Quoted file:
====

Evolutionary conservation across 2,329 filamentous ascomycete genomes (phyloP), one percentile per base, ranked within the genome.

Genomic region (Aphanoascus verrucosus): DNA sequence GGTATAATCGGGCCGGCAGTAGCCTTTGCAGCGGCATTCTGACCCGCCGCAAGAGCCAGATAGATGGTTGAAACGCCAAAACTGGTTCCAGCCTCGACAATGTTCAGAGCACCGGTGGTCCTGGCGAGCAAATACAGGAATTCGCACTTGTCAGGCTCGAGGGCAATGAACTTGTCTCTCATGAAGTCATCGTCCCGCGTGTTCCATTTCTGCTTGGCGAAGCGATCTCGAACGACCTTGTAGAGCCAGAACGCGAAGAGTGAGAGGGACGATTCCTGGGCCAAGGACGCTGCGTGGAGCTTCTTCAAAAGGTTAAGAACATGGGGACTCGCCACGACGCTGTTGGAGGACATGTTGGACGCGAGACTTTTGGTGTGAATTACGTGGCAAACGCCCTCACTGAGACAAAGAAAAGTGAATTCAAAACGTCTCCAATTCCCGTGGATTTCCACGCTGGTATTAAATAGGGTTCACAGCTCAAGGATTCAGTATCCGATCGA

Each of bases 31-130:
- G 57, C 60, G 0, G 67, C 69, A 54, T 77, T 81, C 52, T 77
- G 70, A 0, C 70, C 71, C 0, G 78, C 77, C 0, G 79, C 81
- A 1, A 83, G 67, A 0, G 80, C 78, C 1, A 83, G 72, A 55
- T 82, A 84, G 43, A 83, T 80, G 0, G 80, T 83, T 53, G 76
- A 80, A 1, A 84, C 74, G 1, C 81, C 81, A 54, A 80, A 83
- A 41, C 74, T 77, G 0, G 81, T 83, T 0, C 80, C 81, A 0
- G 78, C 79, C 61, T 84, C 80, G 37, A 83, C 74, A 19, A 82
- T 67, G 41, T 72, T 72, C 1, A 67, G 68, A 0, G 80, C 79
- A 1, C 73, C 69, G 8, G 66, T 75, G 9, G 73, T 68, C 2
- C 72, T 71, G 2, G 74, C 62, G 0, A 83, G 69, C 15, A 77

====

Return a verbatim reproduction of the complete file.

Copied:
Evolutionary conservation across 2,329 filamentous ascomycete genomes (phyloP), one percentile per base, ranked within the genome.

Genomic region (Aphanoascus verrucosus): DNA sequence GGTATAATCGGGCCGGCAGTAGCCTTTGCAGCGGCATTCTGACCCGCCGCAAGAGCCAGATAGATGGTTGAAACGCCAAAACTGGTTCCAGCCTCGACAATGTTCAGAGCACCGGTGGTCCTGGCGAGCAAATACAGGAATTCGCACTTGTCAGGCTCGAGGGCAATGAACTTGTCTCTCATGAAGTCATCGTCCCGCGTGTTCCATTTCTGCTTGGCGAAGCGATCTCGAACGACCTTGTAGAGCCAGAACGCGAAGAGTGAGAGGGACGATTCCTGGGCCAAGGACGCTGCGTGGAGCTTCTTCAAAAGGTTAAGAACATGGGGACTCGCCACGACGCTGTTGGAGGACATGTTGGACGCGAGACTTTTGGTGTGAATTACGTGGCAAACGCCCTCACTGAGACAAAGAAAAGTGAATTCAAAACGTCTCCAATTCCCGTGGATTTCCACGCTGGTATTAAATAGGGTTCACAGCTCAAGGATTCAGTATCCGATCGA

Each of bases 31-130:
- G 57, C 60, G 0, G 67, C 69, A 54, T 77, T 81, C 52, T 77
- G 70, A 0, C 70, C 71, C 0, G 78, C 77, C 0, G 79, C 81
- A 1, A 83, G 67, A 0, G 80, C 78, C 1, A 83, G 72, A 55
- T 82, A 84, G 43, A 83, T 80, G 0, G 80, T 83, T 53, G 76
- A 80, A 1, A 84, C 74, G 1, C 81, C 81, A 54, A 80, A 83
- A 41, C 74, T 77, G 0, G 81, T 83, T 0, C 80, C 81, A 0
- G 78, C 79, C 61, T 84, C 80, G 37, A 83, C 74, A 19, A 82
- T 67, G 41, T 72, T 72, C 1, A 67, G 68, A 0, G 80, C 79
- A 1, C 73, C 69, G 8, G 66, T 75, G 9, G 73, T 68, C 2
- C 72, T 71, G 2, G 74, C 62, G 0, A 83, G 69, C 15, A 77